But the many constructions, should not overshadow the major investments being made to renovate existing products. These may be in the form of an extension, such as at the Allsun Christopher Columbus which will add 40 rooms and renovate its terrace; the group Alltours is renovating all its rooms at the Allsun Riviera Beach (4 star). Sirenis, another local operator, plans to renovate 3 of its properties in the Balearic Islands, by improving recreational spaces at the Sirenis Seaview Country Club and a full renovation of rooms at the Sirenis Goleta & Spa in Ibiza.  Finally, Bluebay Hotels has invested 20 million euros in the renovation of the Bellevue Club and the Bellevue Lagomonte at Majorca. The group plans to modernize rooms (change design and furniture), add two new thematic restaurants, a new snack bar and renovate the reception area.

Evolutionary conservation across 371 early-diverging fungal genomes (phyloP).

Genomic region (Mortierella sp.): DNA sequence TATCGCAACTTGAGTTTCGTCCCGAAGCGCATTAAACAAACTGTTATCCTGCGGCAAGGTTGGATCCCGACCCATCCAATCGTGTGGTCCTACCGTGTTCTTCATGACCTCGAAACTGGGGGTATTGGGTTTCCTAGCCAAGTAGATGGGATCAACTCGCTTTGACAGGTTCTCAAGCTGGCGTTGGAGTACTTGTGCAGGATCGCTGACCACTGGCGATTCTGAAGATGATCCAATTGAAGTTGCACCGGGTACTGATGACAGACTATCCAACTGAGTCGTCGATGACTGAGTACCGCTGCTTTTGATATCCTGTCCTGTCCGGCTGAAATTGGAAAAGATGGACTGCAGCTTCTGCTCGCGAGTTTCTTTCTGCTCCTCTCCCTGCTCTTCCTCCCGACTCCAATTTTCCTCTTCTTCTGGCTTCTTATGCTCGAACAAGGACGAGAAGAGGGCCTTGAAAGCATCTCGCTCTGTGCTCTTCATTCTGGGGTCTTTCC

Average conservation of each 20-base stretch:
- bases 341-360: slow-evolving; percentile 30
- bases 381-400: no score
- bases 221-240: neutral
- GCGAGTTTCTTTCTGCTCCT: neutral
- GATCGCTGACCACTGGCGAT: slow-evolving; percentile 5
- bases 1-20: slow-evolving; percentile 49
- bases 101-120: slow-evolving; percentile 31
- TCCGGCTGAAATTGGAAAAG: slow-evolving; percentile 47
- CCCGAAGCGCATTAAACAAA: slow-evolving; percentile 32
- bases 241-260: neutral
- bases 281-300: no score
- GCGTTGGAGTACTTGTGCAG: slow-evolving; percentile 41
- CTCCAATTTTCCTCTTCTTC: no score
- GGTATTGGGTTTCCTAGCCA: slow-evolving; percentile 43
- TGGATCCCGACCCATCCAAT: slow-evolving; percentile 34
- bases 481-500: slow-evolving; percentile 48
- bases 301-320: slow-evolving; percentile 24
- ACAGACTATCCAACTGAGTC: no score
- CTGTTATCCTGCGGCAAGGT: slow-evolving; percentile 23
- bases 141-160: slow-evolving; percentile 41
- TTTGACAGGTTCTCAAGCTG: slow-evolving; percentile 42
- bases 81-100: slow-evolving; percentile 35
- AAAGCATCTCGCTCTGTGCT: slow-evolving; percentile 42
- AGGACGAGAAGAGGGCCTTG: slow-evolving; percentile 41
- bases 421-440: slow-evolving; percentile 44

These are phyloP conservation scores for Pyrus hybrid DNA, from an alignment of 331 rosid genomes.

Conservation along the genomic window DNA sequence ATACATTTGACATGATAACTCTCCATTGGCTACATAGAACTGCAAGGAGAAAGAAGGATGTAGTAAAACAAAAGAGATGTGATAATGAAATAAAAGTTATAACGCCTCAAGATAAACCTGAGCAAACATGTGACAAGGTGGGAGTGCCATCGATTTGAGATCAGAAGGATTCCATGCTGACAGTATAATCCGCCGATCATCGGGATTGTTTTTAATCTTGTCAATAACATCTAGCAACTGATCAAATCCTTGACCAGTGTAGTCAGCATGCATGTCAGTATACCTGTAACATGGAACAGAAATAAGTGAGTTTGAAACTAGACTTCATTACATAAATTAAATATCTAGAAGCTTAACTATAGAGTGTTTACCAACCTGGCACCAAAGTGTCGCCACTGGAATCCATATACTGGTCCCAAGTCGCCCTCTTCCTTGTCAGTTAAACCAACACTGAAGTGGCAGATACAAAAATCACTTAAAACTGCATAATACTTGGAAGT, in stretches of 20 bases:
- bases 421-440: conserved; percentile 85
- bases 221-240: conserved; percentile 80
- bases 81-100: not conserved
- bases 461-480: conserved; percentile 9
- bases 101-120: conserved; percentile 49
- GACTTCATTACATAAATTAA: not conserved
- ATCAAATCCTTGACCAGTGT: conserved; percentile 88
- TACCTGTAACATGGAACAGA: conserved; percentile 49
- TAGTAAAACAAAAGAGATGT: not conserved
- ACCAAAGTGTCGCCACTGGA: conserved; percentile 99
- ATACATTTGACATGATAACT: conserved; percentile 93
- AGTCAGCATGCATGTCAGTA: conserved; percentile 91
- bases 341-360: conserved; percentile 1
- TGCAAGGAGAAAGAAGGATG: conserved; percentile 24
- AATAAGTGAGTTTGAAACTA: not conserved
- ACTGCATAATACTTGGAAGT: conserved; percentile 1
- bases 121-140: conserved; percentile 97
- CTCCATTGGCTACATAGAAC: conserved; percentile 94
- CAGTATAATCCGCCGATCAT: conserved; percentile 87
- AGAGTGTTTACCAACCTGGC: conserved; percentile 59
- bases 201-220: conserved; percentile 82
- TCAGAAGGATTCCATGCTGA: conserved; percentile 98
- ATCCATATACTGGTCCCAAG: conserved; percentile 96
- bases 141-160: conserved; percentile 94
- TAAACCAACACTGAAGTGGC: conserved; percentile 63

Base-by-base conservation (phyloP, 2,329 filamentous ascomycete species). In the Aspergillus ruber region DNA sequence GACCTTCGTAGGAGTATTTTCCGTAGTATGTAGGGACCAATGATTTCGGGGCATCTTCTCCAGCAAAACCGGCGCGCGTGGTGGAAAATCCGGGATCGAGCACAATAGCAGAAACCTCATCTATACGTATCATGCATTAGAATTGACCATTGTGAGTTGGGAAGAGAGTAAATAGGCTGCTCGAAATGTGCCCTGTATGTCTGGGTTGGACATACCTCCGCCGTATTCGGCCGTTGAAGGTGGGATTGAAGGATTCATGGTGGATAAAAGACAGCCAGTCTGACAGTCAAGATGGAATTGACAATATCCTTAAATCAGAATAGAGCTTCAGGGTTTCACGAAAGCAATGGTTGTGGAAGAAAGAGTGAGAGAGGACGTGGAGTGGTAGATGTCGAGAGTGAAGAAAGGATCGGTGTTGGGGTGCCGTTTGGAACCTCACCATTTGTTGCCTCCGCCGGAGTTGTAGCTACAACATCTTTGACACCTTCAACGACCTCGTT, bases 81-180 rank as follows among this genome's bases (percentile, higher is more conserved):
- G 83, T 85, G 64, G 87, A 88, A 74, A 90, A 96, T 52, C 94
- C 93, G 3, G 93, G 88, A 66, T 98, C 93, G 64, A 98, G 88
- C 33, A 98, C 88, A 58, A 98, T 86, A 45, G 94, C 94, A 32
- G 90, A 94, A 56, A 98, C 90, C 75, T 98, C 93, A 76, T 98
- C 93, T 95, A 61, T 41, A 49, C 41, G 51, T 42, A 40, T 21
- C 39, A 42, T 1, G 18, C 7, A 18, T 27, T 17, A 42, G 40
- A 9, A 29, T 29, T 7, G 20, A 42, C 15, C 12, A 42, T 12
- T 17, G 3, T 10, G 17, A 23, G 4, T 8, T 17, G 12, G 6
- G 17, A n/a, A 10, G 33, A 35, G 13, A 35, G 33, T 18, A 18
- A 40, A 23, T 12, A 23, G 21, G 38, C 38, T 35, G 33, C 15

A leading international destination, the Balearic Islands have many infrastructures that have contributed to their tourism success. While the archipelago has not been empty since it became a tourist destination, it is far from resting on its laurels and plans to adapt to changes on the sector and offer a renewed product. How will demand react, since Brexit and the growing difficulties in competing Mediterranean destinations are sending diverging signals?